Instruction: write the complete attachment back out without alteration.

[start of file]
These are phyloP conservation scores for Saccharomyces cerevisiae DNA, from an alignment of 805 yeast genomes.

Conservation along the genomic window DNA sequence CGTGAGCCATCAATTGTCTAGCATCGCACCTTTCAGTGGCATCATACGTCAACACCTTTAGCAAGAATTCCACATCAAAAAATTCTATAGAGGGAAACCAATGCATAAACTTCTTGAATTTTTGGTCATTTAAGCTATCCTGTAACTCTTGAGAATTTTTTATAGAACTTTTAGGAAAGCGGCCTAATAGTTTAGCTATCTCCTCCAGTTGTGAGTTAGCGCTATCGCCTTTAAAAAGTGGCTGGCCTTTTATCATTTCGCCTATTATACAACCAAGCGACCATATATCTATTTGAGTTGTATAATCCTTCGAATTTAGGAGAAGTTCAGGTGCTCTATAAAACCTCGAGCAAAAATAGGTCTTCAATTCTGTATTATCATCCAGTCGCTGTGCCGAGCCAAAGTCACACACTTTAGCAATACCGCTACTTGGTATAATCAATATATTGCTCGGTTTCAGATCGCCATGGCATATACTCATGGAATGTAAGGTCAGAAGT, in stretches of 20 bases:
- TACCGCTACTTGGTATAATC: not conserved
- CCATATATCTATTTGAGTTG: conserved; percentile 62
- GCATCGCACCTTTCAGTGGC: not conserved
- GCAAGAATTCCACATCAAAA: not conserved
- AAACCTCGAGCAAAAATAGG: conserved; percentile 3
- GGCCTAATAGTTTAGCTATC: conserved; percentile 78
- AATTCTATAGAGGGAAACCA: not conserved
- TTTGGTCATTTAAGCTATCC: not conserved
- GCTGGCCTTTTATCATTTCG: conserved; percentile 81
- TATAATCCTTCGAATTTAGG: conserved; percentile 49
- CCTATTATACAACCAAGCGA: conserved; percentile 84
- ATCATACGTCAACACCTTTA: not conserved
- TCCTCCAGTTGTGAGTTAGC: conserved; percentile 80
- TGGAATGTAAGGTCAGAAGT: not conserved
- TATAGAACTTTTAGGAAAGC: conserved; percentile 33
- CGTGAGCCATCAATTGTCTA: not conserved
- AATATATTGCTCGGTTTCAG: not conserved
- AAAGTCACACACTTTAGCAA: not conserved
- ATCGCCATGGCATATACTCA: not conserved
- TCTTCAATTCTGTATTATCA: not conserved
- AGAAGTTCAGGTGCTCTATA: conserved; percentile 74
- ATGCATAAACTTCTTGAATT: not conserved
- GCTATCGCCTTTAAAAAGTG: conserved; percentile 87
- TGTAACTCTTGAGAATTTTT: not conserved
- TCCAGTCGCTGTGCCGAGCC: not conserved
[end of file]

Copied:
These are phyloP conservation scores for Saccharomyces cerevisiae DNA, from an alignment of 805 yeast genomes.

Conservation along the genomic window DNA sequence CGTGAGCCATCAATTGTCTAGCATCGCACCTTTCAGTGGCATCATACGTCAACACCTTTAGCAAGAATTCCACATCAAAAAATTCTATAGAGGGAAACCAATGCATAAACTTCTTGAATTTTTGGTCATTTAAGCTATCCTGTAACTCTTGAGAATTTTTTATAGAACTTTTAGGAAAGCGGCCTAATAGTTTAGCTATCTCCTCCAGTTGTGAGTTAGCGCTATCGCCTTTAAAAAGTGGCTGGCCTTTTATCATTTCGCCTATTATACAACCAAGCGACCATATATCTATTTGAGTTGTATAATCCTTCGAATTTAGGAGAAGTTCAGGTGCTCTATAAAACCTCGAGCAAAAATAGGTCTTCAATTCTGTATTATCATCCAGTCGCTGTGCCGAGCCAAAGTCACACACTTTAGCAATACCGCTACTTGGTATAATCAATATATTGCTCGGTTTCAGATCGCCATGGCATATACTCATGGAATGTAAGGTCAGAAGT, in stretches of 20 bases:
- TACCGCTACTTGGTATAATC: not conserved
- CCATATATCTATTTGAGTTG: conserved; percentile 62
- GCATCGCACCTTTCAGTGGC: not conserved
- GCAAGAATTCCACATCAAAA: not conserved
- AAACCTCGAGCAAAAATAGG: conserved; percentile 3
- GGCCTAATAGTTTAGCTATC: conserved; percentile 78
- AATTCTATAGAGGGAAACCA: not conserved
- TTTGGTCATTTAAGCTATCC: not conserved
- GCTGGCCTTTTATCATTTCG: conserved; percentile 81
- TATAATCCTTCGAATTTAGG: conserved; percentile 49
- CCTATTATACAACCAAGCGA: conserved; percentile 84
- ATCATACGTCAACACCTTTA: not conserved
- TCCTCCAGTTGTGAGTTAGC: conserved; percentile 80
- TGGAATGTAAGGTCAGAAGT: not conserved
- TATAGAACTTTTAGGAAAGC: conserved; percentile 33
- CGTGAGCCATCAATTGTCTA: not conserved
- AATATATTGCTCGGTTTCAG: not conserved
- AAAGTCACACACTTTAGCAA: not conserved
- ATCGCCATGGCATATACTCA: not conserved
- TCTTCAATTCTGTATTATCA: not conserved
- AGAAGTTCAGGTGCTCTATA: conserved; percentile 74
- ATGCATAAACTTCTTGAATT: not conserved
- GCTATCGCCTTTAAAAAGTG: conserved; percentile 87
- TGTAACTCTTGAGAATTTTT: not conserved
- TCCAGTCGCTGTGCCGAGCC: not conserved